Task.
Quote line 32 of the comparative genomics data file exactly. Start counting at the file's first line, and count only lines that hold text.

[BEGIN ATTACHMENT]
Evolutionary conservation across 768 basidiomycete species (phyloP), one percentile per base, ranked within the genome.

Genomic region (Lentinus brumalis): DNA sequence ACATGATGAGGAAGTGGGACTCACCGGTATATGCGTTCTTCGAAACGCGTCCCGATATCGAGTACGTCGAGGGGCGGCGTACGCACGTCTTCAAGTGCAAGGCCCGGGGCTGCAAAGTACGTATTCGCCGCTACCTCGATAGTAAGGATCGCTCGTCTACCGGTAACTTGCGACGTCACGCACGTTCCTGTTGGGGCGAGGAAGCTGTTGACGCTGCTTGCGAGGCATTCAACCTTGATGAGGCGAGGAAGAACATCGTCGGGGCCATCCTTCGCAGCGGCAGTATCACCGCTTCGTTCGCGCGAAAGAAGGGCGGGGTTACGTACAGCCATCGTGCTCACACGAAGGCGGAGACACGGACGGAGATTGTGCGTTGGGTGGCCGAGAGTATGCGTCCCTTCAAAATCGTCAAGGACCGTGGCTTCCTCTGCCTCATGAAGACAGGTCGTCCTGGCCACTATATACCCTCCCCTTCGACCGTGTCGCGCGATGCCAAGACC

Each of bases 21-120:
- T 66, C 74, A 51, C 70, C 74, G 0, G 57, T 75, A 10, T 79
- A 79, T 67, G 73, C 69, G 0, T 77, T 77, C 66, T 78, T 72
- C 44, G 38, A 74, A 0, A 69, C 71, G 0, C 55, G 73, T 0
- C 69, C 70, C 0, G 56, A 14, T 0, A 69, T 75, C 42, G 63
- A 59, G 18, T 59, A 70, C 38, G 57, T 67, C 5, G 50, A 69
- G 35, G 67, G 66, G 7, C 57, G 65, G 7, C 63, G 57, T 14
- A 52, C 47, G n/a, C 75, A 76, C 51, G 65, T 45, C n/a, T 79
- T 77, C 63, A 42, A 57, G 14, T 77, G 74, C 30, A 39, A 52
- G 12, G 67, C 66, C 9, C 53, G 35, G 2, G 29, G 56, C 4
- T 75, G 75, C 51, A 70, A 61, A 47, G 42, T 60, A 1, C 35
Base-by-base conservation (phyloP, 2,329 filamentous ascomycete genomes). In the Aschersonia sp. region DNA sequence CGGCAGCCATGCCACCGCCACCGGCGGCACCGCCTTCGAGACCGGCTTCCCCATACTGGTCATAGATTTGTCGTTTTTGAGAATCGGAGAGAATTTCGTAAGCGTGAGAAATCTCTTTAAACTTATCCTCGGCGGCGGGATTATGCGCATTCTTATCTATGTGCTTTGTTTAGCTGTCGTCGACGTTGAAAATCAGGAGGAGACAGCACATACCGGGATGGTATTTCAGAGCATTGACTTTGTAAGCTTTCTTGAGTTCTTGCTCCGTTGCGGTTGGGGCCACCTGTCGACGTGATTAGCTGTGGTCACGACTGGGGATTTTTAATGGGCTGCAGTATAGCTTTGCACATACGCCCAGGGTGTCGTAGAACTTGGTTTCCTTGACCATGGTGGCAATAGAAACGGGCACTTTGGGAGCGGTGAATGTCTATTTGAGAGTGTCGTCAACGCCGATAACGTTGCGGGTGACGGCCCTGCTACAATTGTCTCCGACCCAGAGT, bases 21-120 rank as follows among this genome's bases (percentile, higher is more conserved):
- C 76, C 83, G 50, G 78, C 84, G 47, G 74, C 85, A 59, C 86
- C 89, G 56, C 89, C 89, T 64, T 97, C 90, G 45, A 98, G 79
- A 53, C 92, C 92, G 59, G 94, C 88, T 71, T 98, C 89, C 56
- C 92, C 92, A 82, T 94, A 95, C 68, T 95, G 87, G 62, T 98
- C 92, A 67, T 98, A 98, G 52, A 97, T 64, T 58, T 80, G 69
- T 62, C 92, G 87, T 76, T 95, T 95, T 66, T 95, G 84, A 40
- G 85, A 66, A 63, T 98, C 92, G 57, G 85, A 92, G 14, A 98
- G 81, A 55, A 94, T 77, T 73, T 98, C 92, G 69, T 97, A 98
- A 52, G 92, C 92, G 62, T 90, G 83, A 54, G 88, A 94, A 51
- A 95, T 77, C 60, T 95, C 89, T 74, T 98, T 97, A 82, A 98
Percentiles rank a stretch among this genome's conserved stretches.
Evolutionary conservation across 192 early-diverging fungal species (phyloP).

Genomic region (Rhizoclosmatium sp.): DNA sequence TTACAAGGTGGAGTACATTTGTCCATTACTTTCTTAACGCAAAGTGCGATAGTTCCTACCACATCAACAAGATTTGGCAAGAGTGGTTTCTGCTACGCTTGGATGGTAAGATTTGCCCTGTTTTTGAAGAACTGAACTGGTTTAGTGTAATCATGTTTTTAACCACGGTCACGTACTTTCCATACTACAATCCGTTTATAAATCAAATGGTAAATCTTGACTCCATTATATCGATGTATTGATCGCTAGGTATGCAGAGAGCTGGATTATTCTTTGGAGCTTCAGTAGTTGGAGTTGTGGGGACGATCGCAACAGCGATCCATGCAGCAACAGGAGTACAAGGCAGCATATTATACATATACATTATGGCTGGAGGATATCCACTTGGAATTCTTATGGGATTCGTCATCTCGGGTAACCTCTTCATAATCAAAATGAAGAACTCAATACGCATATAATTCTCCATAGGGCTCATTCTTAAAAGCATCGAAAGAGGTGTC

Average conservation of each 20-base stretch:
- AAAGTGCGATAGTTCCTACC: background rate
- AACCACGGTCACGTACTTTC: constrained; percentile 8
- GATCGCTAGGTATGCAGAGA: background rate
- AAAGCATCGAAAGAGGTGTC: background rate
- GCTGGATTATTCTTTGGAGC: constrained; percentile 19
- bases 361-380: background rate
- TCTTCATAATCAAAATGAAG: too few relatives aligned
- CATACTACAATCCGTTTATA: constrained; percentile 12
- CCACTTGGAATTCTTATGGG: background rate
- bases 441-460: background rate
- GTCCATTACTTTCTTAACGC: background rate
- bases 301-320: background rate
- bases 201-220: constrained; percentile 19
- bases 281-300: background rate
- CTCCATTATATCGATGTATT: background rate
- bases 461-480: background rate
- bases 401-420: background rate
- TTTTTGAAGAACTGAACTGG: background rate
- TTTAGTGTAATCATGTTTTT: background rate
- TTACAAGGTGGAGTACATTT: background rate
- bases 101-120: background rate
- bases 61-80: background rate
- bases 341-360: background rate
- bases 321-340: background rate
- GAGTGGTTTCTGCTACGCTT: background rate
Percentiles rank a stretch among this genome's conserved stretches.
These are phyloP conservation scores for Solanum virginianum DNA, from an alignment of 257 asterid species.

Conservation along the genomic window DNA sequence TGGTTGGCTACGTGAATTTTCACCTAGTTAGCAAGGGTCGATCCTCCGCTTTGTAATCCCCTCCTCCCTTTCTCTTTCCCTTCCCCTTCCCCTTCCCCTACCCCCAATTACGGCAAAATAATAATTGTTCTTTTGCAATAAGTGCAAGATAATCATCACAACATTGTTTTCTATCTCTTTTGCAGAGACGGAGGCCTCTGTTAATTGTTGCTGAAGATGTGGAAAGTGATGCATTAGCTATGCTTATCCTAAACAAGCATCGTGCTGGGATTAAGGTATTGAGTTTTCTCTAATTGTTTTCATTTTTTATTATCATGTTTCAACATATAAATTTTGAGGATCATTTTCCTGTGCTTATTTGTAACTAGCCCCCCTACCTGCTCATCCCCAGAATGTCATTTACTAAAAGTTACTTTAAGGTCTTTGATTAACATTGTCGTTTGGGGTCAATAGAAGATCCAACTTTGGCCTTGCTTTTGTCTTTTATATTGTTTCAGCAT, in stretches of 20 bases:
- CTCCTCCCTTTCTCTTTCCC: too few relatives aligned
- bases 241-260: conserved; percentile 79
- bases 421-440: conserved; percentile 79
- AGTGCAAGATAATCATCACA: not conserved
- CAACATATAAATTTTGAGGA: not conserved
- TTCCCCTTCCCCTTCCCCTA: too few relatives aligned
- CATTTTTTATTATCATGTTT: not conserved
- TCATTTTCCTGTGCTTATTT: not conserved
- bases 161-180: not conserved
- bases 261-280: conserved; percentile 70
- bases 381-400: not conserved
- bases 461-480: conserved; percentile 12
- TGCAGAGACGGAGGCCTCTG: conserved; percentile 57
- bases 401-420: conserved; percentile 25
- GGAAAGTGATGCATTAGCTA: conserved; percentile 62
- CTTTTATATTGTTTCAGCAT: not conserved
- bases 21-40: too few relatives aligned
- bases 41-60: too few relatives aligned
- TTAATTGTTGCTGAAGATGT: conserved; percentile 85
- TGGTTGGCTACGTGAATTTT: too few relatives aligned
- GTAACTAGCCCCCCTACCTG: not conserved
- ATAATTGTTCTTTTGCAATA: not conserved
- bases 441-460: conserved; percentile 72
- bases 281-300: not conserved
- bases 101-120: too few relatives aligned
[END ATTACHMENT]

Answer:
- AAAGCATCGAAAGAGGTGTC: background rate